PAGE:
• Bill the TCM service within the date of service of the 30th day. Remember to report the place of service where the face-to-face visit occurred.

Relate this guidance to the physicians and clinical staff in your practice to ensure appropriate reporting and reimbursement for the TCM services they provide.

 

TCM at a Glance

Who may furnish transfer care management (TCM) services?

  • Physicians (any specialty)
  • Non-physician practitioners who are legally authorized and qualified to provide the services in the state where services are furnished
  • Certified nurse midwives
  • Clinical nurse specialists
  • Nurse practitioners
  • Physician assistants

Who may receive TCM services?

  • Medicare patients who meet requirements

How do you bill for TCM services?

  • Only one healthcare professional may report TCM services per patient (no split-billing).
  • Only one TCM service may be billed, per patient, during the TCM period.
  • The same healthcare professional may discharge the patient from the hospital, report hospital observation discharge services, and also bill the TCM services. Remember that the required face-to-face visit may not take place on the same day the discharge day management is billed.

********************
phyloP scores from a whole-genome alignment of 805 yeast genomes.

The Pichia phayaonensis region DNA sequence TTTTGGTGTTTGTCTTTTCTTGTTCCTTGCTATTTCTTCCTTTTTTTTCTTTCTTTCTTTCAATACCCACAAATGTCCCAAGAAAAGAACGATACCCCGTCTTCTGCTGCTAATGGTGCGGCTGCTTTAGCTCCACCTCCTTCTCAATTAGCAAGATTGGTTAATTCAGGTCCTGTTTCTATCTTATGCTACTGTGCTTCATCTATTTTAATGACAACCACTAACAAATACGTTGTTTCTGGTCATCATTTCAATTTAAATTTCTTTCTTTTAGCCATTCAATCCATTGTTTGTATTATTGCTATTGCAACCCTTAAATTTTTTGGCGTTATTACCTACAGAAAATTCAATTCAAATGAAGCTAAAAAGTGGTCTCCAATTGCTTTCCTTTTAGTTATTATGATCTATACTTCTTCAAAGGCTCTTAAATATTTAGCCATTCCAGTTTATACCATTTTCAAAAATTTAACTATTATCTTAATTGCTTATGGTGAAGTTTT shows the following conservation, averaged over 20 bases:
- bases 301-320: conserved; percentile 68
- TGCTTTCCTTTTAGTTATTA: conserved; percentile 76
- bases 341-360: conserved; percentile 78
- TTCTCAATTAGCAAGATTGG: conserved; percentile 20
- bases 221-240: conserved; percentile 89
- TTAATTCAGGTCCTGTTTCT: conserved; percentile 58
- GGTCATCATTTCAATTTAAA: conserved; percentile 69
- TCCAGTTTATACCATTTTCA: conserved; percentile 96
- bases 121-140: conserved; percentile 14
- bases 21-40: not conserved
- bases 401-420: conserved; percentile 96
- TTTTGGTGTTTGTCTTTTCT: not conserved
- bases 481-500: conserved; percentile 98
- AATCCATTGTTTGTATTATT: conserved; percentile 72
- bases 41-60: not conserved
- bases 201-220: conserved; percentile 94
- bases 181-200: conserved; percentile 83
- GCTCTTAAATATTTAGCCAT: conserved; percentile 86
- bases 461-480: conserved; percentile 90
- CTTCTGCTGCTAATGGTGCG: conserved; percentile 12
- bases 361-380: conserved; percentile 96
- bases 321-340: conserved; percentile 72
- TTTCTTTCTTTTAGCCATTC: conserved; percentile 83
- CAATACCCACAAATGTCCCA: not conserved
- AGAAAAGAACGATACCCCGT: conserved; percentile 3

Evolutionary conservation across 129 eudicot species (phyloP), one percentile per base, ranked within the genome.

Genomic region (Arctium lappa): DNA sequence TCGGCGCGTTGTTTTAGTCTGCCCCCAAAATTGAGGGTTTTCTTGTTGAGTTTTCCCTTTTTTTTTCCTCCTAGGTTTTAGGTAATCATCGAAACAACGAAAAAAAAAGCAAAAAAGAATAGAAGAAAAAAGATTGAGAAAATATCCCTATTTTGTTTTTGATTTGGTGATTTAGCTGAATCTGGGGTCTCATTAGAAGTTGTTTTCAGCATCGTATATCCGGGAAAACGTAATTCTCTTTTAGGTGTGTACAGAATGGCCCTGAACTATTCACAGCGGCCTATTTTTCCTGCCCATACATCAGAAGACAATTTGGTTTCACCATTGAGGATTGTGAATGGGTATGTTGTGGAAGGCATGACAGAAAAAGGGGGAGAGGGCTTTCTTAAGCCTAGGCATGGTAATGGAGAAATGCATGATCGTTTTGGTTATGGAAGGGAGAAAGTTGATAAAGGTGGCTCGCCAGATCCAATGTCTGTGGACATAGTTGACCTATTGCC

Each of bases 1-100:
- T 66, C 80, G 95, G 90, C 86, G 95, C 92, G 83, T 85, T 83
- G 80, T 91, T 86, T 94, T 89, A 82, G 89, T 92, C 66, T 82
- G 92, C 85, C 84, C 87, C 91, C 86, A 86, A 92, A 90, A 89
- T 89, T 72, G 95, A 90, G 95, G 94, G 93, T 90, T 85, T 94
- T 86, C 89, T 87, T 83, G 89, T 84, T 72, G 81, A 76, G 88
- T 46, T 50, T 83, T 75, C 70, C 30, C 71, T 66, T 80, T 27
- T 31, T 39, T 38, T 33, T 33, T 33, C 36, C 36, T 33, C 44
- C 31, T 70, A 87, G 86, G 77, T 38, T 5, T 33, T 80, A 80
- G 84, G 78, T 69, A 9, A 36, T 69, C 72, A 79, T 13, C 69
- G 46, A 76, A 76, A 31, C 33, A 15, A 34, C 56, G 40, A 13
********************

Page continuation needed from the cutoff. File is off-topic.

• Use the billing date of service as the 30th day from the date of the patient’s facility discharge.
  • If the patient gets re-admitted to the hospital during this 30-day period, only one TCM can be billed. The date of the second discharge should be used as the starting date for the TCM period.
  • Document the initial post-discharge communication, the date of the face-to-face visit, and the non-face-to-face services provided, as well as the MDM (such as number of diagnoses managed, the amount of data reviewed, and the risk involved over this 30-day period).
  • The patient is responsible for 20 percent of the Medicare allowable if he or she does not have a Medicare supplement policy to pick up the cost share.

Note: Do not bill care plan oversight codes (G0181, G0182) or end-stage renal disease codes (90951-90970) during a TCM period for which you billed.

Wendy Grant, CPC, has more than 30 years of experience in coding and reimbursement. She is the western division accounts receivable manager for Health Management Associates, where she provides analysis of coding trends and denials. Grant is president-elect of the Little Rock, Ark., local chapter.

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John Verhovshek

John Verhovshek

John Verhovshek, MA, CPC, is Managing Editor at AAPC. He has covered medical coding and billing, healthcare policy, and the business of medicine since 1999. He is an alumnus of York College of Pennsylvania and Clemson University, and a member of the Asheville-Hendersonville AAPC Local Chapter.
John Verhovshek

About Has 404 Posts

John Verhovshek, MA, CPC, is Managing Editor at AAPC. He has covered medical coding and billing, healthcare policy, and the business of medicine since 1999. He is an alumnus of York College of Pennsylvania and Clemson University, and a member of the Asheville-Hendersonville AAPC Local Chapter.